And herein lays the final difficulty with the album Song To A Seagull: the music. I understand Mitchell created this album when she was quite young. That said, it is one of the most musically boring albums I have ever heard. The guitar work is the most generic interpretation of folk I have yet heard. Seriously, if one were to make a generic folk sound, the tentative strumming that accompanies most every song on this album would be the perfect ideal of that. There is no percussion and as the primary instruments are Mitchell on guitar or piano accompanied only by bass, the album needs to mix up the music to make it compelling to the ear.

Mitchell does not do that on Song To A Seagull. Instead, the music is homogeneously bland with the same basic sound coming track after track. The exception here is for the chorus parts of "Night In The City." But even the tempo and volume change of the instrumentals in that track is hardly compelling.

As well, Mitchell's limitations crop up on the very first track in a disturbing way. Recall that I came to this album blind; all I actually knew was that Mitchell sang "Both Sides Now," thanks to the commentary track on Love Actually (reviewed here!). When the song "I Had A King" began I thought it was "Both Sides Now." Yes, she uses the same tune, at least to begin the song!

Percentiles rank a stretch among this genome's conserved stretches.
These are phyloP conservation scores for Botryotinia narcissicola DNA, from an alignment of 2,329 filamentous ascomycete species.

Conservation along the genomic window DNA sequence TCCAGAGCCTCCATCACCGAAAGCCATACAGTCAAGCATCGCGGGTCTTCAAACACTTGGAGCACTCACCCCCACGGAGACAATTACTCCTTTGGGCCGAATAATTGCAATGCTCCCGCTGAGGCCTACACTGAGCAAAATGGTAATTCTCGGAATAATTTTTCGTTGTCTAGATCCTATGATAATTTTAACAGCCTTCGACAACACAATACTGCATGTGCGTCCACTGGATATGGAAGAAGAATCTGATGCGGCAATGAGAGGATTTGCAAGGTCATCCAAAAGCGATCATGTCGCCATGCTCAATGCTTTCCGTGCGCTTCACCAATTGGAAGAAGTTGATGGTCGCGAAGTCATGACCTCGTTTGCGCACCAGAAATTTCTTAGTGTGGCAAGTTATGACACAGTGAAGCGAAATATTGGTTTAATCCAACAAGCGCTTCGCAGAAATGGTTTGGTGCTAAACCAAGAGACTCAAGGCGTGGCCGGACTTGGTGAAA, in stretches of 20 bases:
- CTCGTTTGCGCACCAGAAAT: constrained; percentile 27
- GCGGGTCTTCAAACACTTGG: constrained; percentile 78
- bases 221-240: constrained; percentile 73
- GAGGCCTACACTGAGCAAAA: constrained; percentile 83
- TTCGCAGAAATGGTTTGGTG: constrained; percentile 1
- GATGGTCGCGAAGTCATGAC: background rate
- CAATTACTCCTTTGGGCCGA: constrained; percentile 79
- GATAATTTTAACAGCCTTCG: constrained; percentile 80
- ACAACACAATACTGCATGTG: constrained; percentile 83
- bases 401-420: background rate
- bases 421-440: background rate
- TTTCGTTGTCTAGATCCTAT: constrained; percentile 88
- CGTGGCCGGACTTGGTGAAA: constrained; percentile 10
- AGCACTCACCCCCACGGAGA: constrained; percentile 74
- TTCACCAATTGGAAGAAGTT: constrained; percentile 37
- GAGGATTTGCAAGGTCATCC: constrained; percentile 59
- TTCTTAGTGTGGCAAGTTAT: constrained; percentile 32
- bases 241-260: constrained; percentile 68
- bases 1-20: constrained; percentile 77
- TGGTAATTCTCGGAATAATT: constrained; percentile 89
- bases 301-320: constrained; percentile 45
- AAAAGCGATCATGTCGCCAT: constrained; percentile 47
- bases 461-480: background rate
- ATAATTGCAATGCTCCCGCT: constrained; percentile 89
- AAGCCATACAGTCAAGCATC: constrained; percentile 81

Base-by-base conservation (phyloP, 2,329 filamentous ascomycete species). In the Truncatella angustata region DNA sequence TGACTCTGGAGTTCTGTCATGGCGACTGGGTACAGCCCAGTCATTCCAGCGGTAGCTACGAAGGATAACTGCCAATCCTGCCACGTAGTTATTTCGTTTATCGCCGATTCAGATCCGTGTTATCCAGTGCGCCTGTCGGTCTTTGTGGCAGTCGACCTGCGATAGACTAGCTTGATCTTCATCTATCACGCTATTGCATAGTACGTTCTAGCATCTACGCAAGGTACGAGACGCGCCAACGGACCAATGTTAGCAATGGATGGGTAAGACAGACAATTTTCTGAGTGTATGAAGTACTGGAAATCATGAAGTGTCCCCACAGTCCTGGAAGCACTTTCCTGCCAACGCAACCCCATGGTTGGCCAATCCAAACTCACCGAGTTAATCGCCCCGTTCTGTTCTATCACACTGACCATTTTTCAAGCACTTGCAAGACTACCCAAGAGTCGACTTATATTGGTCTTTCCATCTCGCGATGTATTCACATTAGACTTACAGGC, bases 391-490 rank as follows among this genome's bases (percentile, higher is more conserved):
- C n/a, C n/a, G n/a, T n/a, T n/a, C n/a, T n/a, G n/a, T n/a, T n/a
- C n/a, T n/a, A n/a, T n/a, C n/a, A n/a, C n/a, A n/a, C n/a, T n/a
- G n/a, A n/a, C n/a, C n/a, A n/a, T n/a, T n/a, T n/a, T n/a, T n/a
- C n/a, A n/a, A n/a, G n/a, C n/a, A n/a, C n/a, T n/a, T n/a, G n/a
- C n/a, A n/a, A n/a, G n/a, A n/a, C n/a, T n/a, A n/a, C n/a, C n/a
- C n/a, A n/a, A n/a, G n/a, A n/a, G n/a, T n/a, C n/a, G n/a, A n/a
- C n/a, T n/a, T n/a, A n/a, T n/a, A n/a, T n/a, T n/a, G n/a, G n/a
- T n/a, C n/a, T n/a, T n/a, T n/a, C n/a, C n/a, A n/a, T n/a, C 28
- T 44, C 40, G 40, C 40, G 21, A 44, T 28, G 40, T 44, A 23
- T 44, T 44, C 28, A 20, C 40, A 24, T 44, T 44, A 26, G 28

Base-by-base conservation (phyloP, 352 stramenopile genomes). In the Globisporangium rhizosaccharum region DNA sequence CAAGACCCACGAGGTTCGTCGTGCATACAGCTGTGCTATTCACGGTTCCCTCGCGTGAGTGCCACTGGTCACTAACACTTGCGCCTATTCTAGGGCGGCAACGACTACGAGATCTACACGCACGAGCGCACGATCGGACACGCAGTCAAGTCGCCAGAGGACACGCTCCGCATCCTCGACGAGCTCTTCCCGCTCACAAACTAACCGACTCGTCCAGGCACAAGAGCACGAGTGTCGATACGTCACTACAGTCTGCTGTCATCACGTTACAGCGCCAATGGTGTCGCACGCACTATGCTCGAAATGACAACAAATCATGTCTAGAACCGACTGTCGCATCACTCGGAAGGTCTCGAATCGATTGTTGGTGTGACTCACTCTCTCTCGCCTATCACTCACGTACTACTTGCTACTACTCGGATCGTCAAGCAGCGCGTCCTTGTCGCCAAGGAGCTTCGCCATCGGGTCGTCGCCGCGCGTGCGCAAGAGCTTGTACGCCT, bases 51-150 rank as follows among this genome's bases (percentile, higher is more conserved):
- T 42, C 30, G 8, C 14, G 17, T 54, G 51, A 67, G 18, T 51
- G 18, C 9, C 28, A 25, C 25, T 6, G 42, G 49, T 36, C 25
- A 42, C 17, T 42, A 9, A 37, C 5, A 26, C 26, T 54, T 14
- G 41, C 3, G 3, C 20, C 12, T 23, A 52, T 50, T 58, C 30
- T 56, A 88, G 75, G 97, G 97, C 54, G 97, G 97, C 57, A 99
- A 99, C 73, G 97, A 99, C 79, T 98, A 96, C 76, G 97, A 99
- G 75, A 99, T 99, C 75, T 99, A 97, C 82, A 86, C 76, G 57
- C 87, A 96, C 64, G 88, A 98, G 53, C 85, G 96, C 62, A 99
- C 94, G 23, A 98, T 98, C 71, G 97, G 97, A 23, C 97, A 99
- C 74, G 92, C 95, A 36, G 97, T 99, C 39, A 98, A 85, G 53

Ultimately, this is an average album and I finally opted not to recommend it for this reason: the length. I respect an artist and I am a huge fan of the idea of an album as a work of artistic expression. With such a short duration, Mitchell could have easily put two of her albums on a single disc when they were being brought over to c.d. I may be left ultimately feeling ambivalent about the album, but no matter what I wanted more to it.

Anyone who likes folk rock will appreciate the lyrics on Song To A Seagull, but the veterans of the genre will likely be as bored by the rather typical instrumentals and vocals as I was. There is hope with this album, but Mitchell does not land it, at least not for the medium.

The best track is the song of consequences that closes the album, "Cactus Tree" and I'll go with "The Dawntreader" as the weak link for this reason: I've listened to the album almost ten times now and I swear I cannot recall the song. It's that indistinct.

For other, former, female Artist Of The Month works, please visit my reviews of:
Remember - Janis Ian
American Life - Madonna
@#%&*! Smilers - Aimee Mann


For other music reviews, please visit my Music Review Index Page for an organized listing!

© 2014, 2008 W.L. Swarts. May not be reprinted without permission.